Users are individuals, businesses, agencies, or institutions that request consumer credit files from credit reporting agencies to determine creditworthiness, among other things. Under the FCRA, they can utilize credit report information to determine creditworthiness or in consideration of employment and certain types of insurance. (Life insurance underwriting policies can consider credit history, whereas medical insurance may not.) Of course, sometimes furnishers are users of reports, and vice versa. Existing creditors will often use reports to extend additional credit, to assist in their collection efforts, or to engage in risk-based pricing (i.e., set interest rates based on credit history). Credit reports may be used as follows:
o to determine eligibility for credit or insurance that will be used primarily for personal, family, or household purposes
o for employment purposes
o for other permissible purposes, which are specified as follows:
– to review or collect current accounts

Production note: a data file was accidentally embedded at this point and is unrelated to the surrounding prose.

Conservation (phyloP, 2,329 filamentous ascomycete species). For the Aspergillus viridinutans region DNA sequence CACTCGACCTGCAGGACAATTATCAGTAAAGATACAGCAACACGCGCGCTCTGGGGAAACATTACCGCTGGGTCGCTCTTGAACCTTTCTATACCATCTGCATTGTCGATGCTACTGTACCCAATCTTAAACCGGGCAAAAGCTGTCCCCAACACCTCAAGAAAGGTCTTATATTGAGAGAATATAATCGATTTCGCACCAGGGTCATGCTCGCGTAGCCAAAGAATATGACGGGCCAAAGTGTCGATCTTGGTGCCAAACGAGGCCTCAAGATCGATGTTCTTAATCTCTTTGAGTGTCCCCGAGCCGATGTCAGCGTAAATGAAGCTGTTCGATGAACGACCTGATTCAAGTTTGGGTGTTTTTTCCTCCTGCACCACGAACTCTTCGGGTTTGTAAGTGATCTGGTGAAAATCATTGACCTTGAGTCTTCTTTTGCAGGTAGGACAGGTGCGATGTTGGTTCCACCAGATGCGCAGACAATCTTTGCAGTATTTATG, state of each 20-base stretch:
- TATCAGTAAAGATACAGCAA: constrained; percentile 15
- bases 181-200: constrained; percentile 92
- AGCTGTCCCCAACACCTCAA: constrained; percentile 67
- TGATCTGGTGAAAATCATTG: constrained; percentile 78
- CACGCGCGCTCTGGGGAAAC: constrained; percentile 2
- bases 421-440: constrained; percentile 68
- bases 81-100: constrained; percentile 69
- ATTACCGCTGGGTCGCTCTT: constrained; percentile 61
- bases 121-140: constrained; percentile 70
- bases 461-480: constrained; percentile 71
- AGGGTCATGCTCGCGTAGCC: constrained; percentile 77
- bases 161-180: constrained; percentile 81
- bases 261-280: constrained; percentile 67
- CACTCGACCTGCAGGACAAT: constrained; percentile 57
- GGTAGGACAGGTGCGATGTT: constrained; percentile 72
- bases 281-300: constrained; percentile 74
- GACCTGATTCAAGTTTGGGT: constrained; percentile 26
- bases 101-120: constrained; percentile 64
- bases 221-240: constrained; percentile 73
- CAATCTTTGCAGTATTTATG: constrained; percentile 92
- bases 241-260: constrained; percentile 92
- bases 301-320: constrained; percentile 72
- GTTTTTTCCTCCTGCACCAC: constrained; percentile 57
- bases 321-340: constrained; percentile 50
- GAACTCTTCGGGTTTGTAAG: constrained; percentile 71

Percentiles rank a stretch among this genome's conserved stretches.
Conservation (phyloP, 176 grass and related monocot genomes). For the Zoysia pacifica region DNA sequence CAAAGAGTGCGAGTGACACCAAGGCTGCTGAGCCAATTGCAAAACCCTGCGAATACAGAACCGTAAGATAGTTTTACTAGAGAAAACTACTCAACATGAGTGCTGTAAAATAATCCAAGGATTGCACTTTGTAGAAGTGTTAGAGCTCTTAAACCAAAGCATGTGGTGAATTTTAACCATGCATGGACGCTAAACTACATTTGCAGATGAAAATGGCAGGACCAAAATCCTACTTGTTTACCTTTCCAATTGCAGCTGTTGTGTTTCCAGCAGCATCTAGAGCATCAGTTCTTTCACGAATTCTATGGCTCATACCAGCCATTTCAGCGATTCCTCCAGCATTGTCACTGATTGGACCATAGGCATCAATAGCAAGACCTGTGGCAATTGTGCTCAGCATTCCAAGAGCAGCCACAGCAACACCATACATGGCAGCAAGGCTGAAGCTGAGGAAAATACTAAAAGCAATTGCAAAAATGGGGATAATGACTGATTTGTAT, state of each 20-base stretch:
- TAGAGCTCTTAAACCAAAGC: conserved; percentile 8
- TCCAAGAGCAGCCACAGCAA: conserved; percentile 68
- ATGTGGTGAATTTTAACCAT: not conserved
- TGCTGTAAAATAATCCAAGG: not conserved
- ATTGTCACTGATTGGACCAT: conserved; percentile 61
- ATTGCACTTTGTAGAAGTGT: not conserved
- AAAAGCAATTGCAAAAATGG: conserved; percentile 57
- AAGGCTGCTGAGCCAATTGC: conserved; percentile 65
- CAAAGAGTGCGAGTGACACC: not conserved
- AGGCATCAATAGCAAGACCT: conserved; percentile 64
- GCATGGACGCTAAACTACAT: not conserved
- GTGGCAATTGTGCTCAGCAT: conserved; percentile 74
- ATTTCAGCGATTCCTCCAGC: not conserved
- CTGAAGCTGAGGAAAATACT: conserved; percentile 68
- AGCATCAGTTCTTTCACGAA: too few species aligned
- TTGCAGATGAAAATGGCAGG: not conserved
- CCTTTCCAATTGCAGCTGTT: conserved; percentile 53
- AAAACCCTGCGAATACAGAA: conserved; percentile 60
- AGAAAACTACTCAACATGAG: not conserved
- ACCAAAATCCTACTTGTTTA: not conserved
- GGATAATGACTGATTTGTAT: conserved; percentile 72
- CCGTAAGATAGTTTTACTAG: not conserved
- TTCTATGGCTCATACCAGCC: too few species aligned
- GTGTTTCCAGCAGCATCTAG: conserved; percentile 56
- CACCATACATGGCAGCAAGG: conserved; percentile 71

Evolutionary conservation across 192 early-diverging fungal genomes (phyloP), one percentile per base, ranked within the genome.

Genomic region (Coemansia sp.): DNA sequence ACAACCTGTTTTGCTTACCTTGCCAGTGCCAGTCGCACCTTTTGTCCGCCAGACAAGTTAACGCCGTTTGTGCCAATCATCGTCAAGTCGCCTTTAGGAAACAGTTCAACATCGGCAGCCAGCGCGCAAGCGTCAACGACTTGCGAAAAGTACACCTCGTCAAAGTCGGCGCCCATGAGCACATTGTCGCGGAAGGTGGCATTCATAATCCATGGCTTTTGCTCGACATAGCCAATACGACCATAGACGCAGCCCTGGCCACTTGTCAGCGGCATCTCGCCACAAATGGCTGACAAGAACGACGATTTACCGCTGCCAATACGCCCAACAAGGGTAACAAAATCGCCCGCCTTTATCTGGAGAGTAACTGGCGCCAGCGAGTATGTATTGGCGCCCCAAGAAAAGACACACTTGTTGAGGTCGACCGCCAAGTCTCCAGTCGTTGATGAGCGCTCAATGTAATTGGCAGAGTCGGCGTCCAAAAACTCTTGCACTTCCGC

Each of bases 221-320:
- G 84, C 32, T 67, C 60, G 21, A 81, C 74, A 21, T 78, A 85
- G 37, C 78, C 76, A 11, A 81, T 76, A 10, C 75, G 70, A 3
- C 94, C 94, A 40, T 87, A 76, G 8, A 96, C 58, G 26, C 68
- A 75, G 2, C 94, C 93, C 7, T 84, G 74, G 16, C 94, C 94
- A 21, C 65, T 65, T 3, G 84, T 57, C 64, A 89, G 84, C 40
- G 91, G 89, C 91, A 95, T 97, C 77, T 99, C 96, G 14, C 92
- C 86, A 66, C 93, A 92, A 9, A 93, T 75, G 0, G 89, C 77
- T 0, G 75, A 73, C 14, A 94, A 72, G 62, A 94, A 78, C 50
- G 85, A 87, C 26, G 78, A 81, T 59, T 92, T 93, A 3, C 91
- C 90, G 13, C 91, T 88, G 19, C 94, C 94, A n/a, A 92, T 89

– to establish eligibility for government licenses or other benefits
– to evaluate credit and repayment risks of existing credit obligations
– to respond to a legitimate business need for the information in connection with a transaction initiated by a consumer. (Those with whom you are doing business have the right to pull your credit file, period. Providing them with your SSN equals your implicit approval of the inquiry. It’s just that simple. In all cases, they can pull one or more bureau files to assess your creditworthiness.)
– to set or modify government-mandated child support payment levels
– in response to a court order
– on written instruction from the consumer
Users have a duty to safeguard credit report information, and failure to do so constitutes a breach of the FCRA. Users may provide a copy of the report to the consumer, though this isn’t required.
Civil penalties exist under the FCRA for impermissible purposes (anything that falls outside of the permissible purposes listed above), up to $1,000 per occurrence for knowing noncompliance. Some states have additional laws, such as the California statute that provides damages up to $2,500 for pulling a report for an impermissible purpose. Criminal penalties also exist for knowingly and willfully obtaining a report under false pretenses.